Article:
Acute Effect of Protein or Carbohydrate Breakfasts on Human Cerebrospinal Fluid Monoamine Precursor and Metabolite Levels

J Neurochem. 1989 Jan;52(1):235-41. doi: 10.1111/j.1471-4159.1989.tb10922.x.

Abstract

Patients with normal pressure hydrocephalus who had three lumbar punctures during 1 week ingested either water, a protein breakfast, or a carbohydrate breakfast 2.5 h before each of the lumbar punctures. The CSF was analyzed for biogenic amine precursors and metabolites. The protein meal raised CSF tyrosine levels, a finding consistent with animal data, but did not alter those of tryptophan or any of the biogenic amine metabolites. The carbohydrate meal increased CSF 3-methoxy-4-hydroxyphenylethylene glycol, an unexplained finding. The carbohydrate meal did not affect CSF tryptophan, tyrosine, 5-hydroxyindoleacetic acid, or homovanillic acid. Our results support the idea that in humans protein or carbohydrate meals do not alter plasma amino acid levels sufficiently to cause appreciable changes in CNS tryptophan levels or 5-hydroxytryptamine synthesis.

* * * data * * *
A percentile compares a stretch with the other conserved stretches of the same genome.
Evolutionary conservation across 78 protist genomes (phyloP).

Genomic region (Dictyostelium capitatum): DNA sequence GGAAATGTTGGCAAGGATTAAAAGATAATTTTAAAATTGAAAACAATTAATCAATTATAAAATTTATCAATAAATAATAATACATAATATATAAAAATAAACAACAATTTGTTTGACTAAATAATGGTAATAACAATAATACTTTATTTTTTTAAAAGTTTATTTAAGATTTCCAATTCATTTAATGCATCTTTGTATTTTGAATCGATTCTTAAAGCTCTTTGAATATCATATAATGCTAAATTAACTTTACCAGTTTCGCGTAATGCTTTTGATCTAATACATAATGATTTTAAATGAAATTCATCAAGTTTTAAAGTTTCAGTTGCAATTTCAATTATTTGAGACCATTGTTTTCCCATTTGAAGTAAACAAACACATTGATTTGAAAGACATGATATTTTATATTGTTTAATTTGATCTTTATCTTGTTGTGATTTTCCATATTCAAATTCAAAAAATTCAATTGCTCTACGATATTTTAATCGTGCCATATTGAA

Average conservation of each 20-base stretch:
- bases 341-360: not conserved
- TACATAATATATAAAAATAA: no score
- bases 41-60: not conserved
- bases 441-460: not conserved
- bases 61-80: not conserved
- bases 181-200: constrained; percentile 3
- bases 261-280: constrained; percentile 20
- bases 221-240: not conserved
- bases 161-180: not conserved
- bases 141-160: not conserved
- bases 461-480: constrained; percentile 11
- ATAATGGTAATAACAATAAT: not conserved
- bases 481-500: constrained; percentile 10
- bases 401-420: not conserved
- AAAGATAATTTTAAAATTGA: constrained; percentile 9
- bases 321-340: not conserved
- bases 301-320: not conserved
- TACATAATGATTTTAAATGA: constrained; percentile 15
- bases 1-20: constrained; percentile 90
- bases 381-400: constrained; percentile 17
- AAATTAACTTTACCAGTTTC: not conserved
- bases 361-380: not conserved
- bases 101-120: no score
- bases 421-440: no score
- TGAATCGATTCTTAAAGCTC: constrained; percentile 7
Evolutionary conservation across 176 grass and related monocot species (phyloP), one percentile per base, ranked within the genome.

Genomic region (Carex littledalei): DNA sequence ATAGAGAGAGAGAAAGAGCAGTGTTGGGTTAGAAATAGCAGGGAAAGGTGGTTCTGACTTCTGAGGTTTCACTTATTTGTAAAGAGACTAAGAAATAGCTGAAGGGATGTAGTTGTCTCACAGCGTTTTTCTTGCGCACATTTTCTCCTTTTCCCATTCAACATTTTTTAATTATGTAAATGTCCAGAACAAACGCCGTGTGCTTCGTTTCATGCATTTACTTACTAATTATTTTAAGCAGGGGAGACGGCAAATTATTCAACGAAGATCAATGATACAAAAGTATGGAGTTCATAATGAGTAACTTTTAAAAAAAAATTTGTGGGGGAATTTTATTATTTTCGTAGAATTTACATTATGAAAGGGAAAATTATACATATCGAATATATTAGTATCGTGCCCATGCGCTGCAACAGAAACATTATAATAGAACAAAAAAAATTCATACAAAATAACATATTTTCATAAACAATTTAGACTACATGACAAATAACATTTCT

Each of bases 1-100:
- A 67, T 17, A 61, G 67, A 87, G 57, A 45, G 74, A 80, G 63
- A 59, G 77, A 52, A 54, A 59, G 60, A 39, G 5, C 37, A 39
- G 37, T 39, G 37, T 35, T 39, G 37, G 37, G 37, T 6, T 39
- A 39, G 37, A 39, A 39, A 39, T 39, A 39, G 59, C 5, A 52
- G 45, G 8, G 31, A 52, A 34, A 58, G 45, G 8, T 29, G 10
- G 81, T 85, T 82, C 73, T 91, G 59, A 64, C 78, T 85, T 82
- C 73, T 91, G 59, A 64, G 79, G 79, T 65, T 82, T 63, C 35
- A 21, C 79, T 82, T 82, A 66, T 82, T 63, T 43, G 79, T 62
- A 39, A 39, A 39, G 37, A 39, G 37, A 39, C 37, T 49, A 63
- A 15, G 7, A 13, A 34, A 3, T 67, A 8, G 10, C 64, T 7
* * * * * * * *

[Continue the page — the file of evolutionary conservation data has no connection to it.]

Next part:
Publication types

  • Research Support, Non-U.S. Gov't

MeSH terms

  • Dietary Carbohydrates / pharmacology*
  • Dietary Proteins / pharmacology*
  • Histidine / blood
  • Humans
  • Hydroxyindoleacetic Acid / blood
  • Methoxyhydroxyphenylglycol / cerebrospinal fluid
  • Phenylalanine / blood
  • Tryptophan / blood
  • Tyrosine / blood
  • Tyrosine / cerebrospinal fluid

Substances

  • Dietary Carbohydrates
  • Dietary Proteins
  • Tyrosine
  • Phenylalanine
  • Histidine
  • Methoxyhydroxyphenylglycol
  • Hydroxyindoleacetic Acid
  • Tryptophan